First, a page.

Different thresholds and definitions of “collective” exist across countries. A business with ten employees, for example, makes changes for five employees and not the other five. This group could be considered collective and must be consulted with the works council. Alternatively, consulting with a works council may not be necessary if it’s just one or two in a population.

It’s important to remember that every country has its own laws. Councils in France can act one way, in Italy another, and there are countries where it can be easier or harder. Also, if you have more employees in one country, they can have more rights and unionize.

Communication from the top – communicating the right information at the right time to avoid expensive turnover or employee lawsuits.

One of the biggest considerations is how the company communicates this transaction to its employees.

Someone must oversee liaising with the Buyer and the Seller on what they should say and when. The employees must be aware of the transaction and make sure they say yes – especially where they have the legal right to object to the transfer of employment, and there is a union or works council in place.

For US businesses, employers may not be used to employees having such rights and powers as more commonplace, so it can surprise and confuse companies to realize that workers in Europe, for example, are very well informed.

There are two parts to the communication stage – it is not good to not tell employees what is going on, but you must be careful as to what you communicate and when.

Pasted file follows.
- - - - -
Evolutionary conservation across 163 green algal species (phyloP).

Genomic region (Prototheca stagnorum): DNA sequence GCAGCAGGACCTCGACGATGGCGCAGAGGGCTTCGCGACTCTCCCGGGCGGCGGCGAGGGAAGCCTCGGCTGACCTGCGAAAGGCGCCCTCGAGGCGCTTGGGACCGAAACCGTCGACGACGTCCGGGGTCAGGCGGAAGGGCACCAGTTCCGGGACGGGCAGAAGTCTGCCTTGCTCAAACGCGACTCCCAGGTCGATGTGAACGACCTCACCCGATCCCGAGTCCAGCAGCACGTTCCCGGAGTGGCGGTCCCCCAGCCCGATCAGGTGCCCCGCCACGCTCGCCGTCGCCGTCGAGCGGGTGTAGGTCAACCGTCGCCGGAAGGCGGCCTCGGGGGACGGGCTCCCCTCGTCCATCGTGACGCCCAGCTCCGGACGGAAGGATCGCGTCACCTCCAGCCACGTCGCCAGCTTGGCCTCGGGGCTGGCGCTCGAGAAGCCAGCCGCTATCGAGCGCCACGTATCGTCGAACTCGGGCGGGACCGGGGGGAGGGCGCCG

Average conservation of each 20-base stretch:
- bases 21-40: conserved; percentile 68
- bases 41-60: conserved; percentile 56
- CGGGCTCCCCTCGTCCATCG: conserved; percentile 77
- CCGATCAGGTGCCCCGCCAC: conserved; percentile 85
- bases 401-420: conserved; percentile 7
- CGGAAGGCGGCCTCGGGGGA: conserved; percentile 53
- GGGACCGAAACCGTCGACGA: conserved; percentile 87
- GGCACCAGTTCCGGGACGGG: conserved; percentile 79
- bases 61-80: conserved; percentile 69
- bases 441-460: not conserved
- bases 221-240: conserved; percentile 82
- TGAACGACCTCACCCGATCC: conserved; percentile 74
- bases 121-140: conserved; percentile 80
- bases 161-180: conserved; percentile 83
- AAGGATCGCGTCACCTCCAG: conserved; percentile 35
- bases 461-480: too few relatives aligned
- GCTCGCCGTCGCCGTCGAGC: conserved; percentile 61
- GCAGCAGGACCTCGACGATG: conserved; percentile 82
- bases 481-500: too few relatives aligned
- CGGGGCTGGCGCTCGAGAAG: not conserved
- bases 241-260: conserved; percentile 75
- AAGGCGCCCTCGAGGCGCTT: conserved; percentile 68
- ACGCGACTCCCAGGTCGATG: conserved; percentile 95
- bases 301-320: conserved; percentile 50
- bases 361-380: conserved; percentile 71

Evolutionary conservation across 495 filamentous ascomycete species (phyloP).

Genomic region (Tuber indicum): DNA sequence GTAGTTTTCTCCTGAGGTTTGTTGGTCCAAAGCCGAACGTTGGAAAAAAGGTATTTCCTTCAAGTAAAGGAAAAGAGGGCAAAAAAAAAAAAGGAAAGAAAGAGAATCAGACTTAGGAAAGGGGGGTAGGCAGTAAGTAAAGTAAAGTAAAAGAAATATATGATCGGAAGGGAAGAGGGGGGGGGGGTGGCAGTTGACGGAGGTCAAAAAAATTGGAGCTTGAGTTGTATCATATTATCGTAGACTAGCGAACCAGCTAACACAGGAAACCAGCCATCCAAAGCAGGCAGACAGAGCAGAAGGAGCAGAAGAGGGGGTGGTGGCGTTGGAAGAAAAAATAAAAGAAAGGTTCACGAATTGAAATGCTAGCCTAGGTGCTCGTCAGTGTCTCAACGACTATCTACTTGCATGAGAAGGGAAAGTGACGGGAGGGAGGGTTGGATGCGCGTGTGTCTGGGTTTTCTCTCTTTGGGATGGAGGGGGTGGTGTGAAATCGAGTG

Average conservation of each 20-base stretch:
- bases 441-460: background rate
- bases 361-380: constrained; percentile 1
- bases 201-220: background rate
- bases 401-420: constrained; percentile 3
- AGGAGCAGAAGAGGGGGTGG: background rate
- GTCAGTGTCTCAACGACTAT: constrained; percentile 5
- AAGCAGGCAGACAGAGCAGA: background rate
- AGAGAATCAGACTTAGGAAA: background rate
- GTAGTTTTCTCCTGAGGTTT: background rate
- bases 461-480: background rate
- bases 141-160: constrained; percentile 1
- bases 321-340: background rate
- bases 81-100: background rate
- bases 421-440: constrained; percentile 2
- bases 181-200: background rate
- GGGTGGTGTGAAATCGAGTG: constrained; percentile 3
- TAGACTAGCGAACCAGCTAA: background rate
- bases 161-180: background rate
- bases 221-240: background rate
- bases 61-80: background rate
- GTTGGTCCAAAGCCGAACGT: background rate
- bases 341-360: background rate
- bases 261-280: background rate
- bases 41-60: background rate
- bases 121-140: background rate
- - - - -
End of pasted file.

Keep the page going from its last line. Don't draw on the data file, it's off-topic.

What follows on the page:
For example, a CEO can tell employees that a transaction is happening and that they can expect a timeline. Still, they can’t provide any specifics related to individual employees and their employment status or what this employment status will be. This is because formal information and consultation processes must be followed in each country.

The CEO can provide general communications about what’s going on, such as telling the employees that they will be advised in due time about a specific situation, but they are not allowed to say whether an employee will have a job.

UK example of communications schedule:
  1. Initial communication of the deal going through to employees
  2. Data gathering – Complete employee transfer analysis, review the Seller’s company’s current offerings in terms of benefits and terms of employment, compare them to what the new company is offering, and determine if there are any variances.
  3. Gap analysis and recommendation – if there’s a gap, you must figure out how to fill it. This may result in a change in the summary presented to the employee(s).
  4. Employee consultation – complete internal work, receive management approval, present to employees, and have them say yes or no.
  5. Prepare all the revised employment contracts or transfer letters.

If you don’t handle communications or the process correctly, employees can create their own stories, and all that does is decrease morale and increase tension, uncertainty, and ambiguity – and that’s when you start to put yourself at risk.

Ultimately, working with professionals is important to inform you what and how to say it. 

Get help with communicating your carve-out today.

HSP Group has assisted countless businesses with their cross-border carve-outs, providing them with the expertise and insight required to ensure risks are mitigated, and the transaction can be completed without complications or blockages.

Get in touch with us today to discuss your specific requirements and to find out more about how we can help.

Relevant Blogs

Have Questions? Click Here to Get Them Answered!